Synopsys reported first quarter 2022 financial results with revenue of $1.27 billion, an increase of 30.9% from the same quarter last year. “Synopsys began fiscal year 2022 with excellent momentum, supported by strength across all product groups and geographies. We delivered financial results at or above guidance targets, returned $250 million to shareholders through stock repurchases, and are raising our outlook for the year,” said Aart de Geus, chairman and co-CEO of Synopsys.

Keysight reported first quarter financial results for 2022 with revenue of $1.25 billion, an increase of 5.9% compared to the same period last year. “The Keysight team delivered a strong start to the year, exceeding the high end of our revenue and EPS guidance,” said Ron Nersesian, Keysight’s chairman, president, and CEO. “The Electronics Industrial Solutions Group delivered double-digit order and revenue growth for the sixth consecutive quarter. Record orders were driven by strong demand for automotive and semiconductor solutions, as well as broad general electronics applications.”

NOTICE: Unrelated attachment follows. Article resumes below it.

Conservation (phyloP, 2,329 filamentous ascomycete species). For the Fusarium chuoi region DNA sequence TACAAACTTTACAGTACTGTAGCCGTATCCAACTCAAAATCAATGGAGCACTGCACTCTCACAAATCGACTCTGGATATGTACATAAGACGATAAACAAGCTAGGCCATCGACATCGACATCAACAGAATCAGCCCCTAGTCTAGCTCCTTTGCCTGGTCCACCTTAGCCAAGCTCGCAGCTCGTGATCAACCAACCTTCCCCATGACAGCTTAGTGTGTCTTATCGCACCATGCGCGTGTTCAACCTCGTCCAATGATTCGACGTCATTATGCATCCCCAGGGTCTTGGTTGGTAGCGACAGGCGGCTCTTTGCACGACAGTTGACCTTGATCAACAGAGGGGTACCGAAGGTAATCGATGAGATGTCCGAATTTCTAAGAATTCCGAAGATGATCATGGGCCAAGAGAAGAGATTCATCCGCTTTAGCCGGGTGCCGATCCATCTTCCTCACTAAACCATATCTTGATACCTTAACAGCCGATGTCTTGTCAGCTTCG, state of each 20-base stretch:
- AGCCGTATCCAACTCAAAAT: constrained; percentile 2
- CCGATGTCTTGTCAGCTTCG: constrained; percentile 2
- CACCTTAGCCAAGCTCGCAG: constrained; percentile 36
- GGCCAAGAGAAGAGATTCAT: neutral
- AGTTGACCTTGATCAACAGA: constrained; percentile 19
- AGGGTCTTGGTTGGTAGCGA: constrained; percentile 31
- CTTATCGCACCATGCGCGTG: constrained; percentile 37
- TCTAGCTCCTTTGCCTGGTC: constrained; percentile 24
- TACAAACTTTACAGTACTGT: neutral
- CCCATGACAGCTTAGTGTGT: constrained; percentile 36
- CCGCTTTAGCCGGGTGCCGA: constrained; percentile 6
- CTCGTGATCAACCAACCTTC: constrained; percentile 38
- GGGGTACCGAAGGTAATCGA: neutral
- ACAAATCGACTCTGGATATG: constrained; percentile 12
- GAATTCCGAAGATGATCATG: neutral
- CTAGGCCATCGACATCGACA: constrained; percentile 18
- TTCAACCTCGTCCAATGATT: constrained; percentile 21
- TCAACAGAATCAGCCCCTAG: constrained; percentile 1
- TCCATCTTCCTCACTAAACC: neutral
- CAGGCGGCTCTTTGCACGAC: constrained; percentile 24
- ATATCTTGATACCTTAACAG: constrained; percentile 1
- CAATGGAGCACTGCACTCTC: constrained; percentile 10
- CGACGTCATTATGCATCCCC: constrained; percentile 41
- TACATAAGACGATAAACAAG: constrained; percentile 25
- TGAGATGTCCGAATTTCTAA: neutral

AI hardware
Aspinity launched its first analog machine learning chip. The company said its AML100 reduces always-on system power to under 100µA by determining data relevancy at the sensor while the data is still analog and keeping the digital components in low power mode until important data is detected. It is comprised of an array of independent, configurable analog blocks that are fully programmable within software to support a range of functions, including sensor interfacing and ML. It targets battery applications including voice recognition, security, predictive maintenance, and biomedical monitoring.